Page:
The following pages have been translated from Hungarian. They represent an 'eyewitness report' of a 16-day, 700-kilometer journey from Ravensbrück, north of Berlin, to Burgau, near Munich, in the early months of 1945: one of hundreds of similar transportations occurring within Nazi Germany's vast network of slave labor and concentration camps.
More than half a century and 20,000 kilometers separate this publication from the time and place of the events: the original manuscript dates from 1945 and from Germany. It was written, in fact scribbled, with a pencil on sheets of paper, practically 'on the spot': within months and within 100 kilometers of when and where the journey ended.
Now settled in Australia, happily married and with a growing family of four grandchildren, I thankfully enjoyed the sunlit present letting the dark events of the past slowly recede from my consciousness. It was only at the urging of my 'Aussie' daughter-in-law that I tried to translate into English the notes originally penned in Hungarian. She very strongly felt that my children, their spouses and my grandchildren (who do not speak Hungarian) should also be given access to my 'diary.'
From the start, I consciously avoided altering or amending either content or style. Nevertheless, being both author and translator, I am able to shed some light on the circumstances in which the manuscript was born.
Shortly before the German collapse in the spring of 1945, small camps were evacuated and inmates moved to large 'centers.' Our destination was Dachau, reached after long forced marches towards the end of April. Dachau was liberated by the Americans on the 29th of that month. A few days later, I was taken with typhus to the newly erected and already overflowing American hospital just outside the gates. No sooner had the crisis point passed, than I was transferred to a former German military hospital which the Allies had designated for the special care of ex-prisoners from nearby camps. Reserve-Lazarett Sankt Ottilien [Auxiliary Military Hospital, St. Ottilien] was adjacent to the Benedictine monastery of St. Ottilien. It had been established in the building formerly occupied by their seminary and vacated on Hitler's orders. On the orders of the Americans, the same German army doctors, helped by dedicated Benedictine sisters, now looked after camp survivors.
Theirs was no mean task. Unbeknownst to them, the doctors and nurses of St. Ottilien, along with many of their colleagues tending the newly liberated slaves of the Third Reich, were pioneers of an emerging 'specialist' field. The ravages of months of utter deprivation and maltreatment, aggravated by the erupting typhus epidemic, continued to decimate the thin ranks of those who had lived to see the moment of liberation. Confronted as never before with thousands upon thousands of such patients, Western medicine had to learn, by trial and error, how to balance decisive medication and treatment with a slow and very gradual restorative regime, so as to halt and reverse the total depletion of the body's reserves - a fatal process, one could say, another fatal by-product of the concentration camps.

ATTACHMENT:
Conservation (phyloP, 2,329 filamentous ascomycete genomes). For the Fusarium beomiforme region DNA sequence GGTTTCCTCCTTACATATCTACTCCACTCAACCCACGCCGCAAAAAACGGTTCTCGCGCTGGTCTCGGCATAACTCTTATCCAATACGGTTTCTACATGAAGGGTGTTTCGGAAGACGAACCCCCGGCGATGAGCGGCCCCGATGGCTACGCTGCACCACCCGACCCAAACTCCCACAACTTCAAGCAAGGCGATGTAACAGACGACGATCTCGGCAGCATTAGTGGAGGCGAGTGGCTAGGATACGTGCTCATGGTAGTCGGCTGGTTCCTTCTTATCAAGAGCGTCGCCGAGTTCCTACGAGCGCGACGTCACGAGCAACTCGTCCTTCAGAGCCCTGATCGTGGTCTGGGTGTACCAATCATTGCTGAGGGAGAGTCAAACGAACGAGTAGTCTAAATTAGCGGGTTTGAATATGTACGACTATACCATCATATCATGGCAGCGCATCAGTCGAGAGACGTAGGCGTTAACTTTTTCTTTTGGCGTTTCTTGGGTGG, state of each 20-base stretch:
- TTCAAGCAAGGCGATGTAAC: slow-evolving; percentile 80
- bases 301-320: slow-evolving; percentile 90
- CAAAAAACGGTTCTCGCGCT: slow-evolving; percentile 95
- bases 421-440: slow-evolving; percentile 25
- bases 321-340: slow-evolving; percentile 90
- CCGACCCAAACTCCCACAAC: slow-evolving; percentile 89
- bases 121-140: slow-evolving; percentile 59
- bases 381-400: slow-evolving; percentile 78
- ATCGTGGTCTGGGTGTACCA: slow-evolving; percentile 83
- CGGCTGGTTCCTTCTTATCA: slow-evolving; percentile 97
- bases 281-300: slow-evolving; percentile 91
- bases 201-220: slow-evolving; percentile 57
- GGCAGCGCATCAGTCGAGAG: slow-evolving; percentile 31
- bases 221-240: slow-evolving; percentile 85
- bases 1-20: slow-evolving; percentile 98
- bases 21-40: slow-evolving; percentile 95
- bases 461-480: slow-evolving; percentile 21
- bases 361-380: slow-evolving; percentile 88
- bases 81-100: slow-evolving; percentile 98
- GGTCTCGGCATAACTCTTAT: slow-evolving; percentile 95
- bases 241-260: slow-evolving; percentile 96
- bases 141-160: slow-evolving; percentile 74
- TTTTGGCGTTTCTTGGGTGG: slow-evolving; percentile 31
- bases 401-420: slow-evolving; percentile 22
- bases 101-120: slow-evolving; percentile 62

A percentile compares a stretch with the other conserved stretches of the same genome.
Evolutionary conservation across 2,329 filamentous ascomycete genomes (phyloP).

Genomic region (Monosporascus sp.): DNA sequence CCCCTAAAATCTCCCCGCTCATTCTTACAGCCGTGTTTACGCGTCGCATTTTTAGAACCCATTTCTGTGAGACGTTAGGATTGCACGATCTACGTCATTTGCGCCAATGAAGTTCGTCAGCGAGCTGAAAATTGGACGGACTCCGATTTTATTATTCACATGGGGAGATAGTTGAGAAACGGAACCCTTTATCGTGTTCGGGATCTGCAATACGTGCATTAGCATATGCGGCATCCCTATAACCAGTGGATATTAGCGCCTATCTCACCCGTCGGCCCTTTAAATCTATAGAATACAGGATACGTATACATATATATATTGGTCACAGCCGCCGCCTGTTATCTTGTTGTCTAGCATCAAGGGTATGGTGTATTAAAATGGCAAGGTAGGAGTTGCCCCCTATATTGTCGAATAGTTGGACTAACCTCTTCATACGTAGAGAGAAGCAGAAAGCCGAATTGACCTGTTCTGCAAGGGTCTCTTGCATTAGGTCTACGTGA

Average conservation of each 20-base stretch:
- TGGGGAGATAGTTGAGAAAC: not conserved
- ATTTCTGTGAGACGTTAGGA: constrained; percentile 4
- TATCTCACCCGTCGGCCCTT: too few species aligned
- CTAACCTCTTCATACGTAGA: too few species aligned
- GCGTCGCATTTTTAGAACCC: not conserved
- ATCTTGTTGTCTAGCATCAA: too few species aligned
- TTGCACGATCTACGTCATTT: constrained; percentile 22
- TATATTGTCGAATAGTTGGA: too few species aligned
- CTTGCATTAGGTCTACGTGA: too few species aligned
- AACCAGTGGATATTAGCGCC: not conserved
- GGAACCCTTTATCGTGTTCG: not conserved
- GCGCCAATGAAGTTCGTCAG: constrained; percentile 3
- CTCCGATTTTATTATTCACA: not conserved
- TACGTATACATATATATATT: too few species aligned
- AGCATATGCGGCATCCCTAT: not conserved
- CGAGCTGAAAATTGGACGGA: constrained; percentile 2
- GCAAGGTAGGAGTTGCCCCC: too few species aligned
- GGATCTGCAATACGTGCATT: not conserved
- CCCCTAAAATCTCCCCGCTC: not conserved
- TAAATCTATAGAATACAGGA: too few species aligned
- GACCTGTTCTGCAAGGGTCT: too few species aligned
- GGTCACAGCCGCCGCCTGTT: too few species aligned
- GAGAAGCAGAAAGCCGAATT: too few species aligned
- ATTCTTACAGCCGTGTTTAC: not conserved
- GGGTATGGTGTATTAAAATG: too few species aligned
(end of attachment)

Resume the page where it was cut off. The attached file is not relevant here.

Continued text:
For long weeks, I was a patient in St. Ottilien. Weighing about four stones [56 pounds], with all muscles, including those of the heart, almost wasted away, my days were mostly spent resting in bed, with drips, injections, pills - and plain food - delivering massive doses of carbohydrates, proteins and vitamins, building-blocks of a new life.
It was a difficult time. All around me, I saw loss of health and, oddly, loss of hope and loss of will to live. Nevertheless, my youth helped to slowly regain a hold on health; thanks to my faith, I never lost hope and my innate optimism fueled the will to live. But as strength gradually returned to my body, so did memories return to my mind, in the form of a nightmare, with a regularity that disrupted sleep, halted recovery and threatened my sanity.
One of the Benedictine monks, Father Schrott, used to come over from the Abbey to offer solace in the form of kind words. I turned to him for help. He heard me out and, with a smile, said: "Write it down." Startled, I asked what he meant and he repeated: "Write it down. Write down what you think was the worst in the past few months" - and he supplied the pencil and the paper.
Thus was Prison on Wheels born, in the summer of 1945, on a hospital bed in St. Ottilien, Bavaria, Germany.
And the remedy worked. Once I ejected, so to speak, the poisonous material from my soul, never again did I have a nightmare, never again did my mind 'seize up' at the thought of the horrific experiences that were, with millions of others, my lot under the Nazi regime of industrialized inhumanity. As long as I live, I shall not forget Father Schrott. My only regret is that I could never thank him. On a return visit from Australia to Dachau and St. Ottilien in 1978, I knocked at the door of the monastery hoping to be able to talk to the good Father. Instead, I was told by the porter friar of his death two years earlier. Perhaps these pages are a testimony to his deep understanding of the human mind.